Repressive Ride-sharing Regulations Beaten Back in the Big Apple

Similar regulations proposed in Michigan

Until last week New York City Mayor Bill de Blasio and city regulators were poised to severely limit New Yorkers’ access to ride-sharing services like Uber. Spurred on by lucrative taxi-cartel oligarchs, the regulations would have restricted the number of new Uber drivers to just one percent of the current fleet.

Fortunately, public outcry pressured Mayor de Blasio to abandon the scheme, so for now Uber can continue to meet growing consumer demand in the nation’s largest metropolis.

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Michigan cities have their own taxi cartels that are also insulated from competition by protectionist rationing schemes. We also have our own local and state politicians willing help the incumbent cartel owners keep their lucrative oligopolies. As in New York, those owners are lobbying for state and local restrictions that would limit Uber here, or shut it out altogether.

But as in Gotham, upstart ride-sharing companies are already operating in several Michigan cities, providing jobs for drivers and lower fares for passengers. Enthusiastic grass-roots supporters have so far beaten back most efforts to restrict this innovative taxi alternative. But without a state law preempting local regulations the future of ride-sharing in Michigan remains up in the air.

The good news is, by a 71 to 39 bipartisan vote, the Michigan House recently passed legislation to do just that: prohibit local protectionists from shutting down ride sharing services (see who voted "yes" and who voted "no"). The bills would also establish a statewide ride-sharing regulatory regime requiring driver background checks, vehicle inspections, specific company disclosures, minimum insurance levels and more. Rep. Tim Kelly (R-Saginaw Township) is leading this charge.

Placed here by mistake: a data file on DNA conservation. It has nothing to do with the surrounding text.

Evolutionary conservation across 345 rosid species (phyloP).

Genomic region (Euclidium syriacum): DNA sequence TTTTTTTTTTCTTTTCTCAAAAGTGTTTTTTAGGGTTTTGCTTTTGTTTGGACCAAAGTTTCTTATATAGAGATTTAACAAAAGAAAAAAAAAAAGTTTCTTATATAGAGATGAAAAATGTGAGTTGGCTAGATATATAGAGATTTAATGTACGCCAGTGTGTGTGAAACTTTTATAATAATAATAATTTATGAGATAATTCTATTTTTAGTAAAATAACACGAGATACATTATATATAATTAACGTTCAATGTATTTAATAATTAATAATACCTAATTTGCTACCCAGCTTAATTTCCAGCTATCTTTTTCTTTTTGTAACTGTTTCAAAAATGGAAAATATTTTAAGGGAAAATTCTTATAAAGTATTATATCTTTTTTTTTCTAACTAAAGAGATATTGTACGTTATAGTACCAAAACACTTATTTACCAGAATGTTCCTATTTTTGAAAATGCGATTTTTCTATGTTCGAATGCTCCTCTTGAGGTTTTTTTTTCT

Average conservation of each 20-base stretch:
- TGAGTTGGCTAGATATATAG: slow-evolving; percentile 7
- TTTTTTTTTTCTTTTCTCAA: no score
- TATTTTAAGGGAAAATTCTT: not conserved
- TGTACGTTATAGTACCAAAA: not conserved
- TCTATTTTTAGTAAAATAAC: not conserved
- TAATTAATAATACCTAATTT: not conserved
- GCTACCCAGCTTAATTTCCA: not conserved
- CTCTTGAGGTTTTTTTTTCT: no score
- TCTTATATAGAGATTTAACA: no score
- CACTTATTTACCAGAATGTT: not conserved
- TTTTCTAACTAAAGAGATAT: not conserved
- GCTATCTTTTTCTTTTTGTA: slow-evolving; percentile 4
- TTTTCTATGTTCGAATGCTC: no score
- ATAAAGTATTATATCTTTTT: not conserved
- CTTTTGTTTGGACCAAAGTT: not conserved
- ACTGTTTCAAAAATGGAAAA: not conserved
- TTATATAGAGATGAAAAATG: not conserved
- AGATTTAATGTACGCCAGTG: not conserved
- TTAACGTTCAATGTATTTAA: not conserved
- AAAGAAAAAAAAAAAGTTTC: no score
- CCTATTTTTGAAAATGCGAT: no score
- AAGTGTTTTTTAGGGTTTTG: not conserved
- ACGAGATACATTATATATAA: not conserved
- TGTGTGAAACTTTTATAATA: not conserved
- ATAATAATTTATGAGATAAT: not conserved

The news from the other side of the state Capitol is less encouraging. Like “progressive” Mayor de Blasio in New York, Republican Senators Rick Jones of Grand Ledge and Dale Zorn of Ida have proposed legislation that could severely restrict ride-sharing. It would impose additional fees and requirements on ride-sharing companies and drivers and explicitly allow local governments to pile on their own regulations. This could easily put the brakes on ride-sharing in Michigan and substantially limit its potential growth.

Ride-sharing technologies are disrupting the car-for-hire industry with their convenience, lower fares and flexible, work-on-your-own-terms opportunities for drivers. If the Senate proposal passes, the public outcry in Michigan might not be as loud as it was in the Big Apple, but legislators should still heed the message: Consumers like ride-sharing and want more of it.


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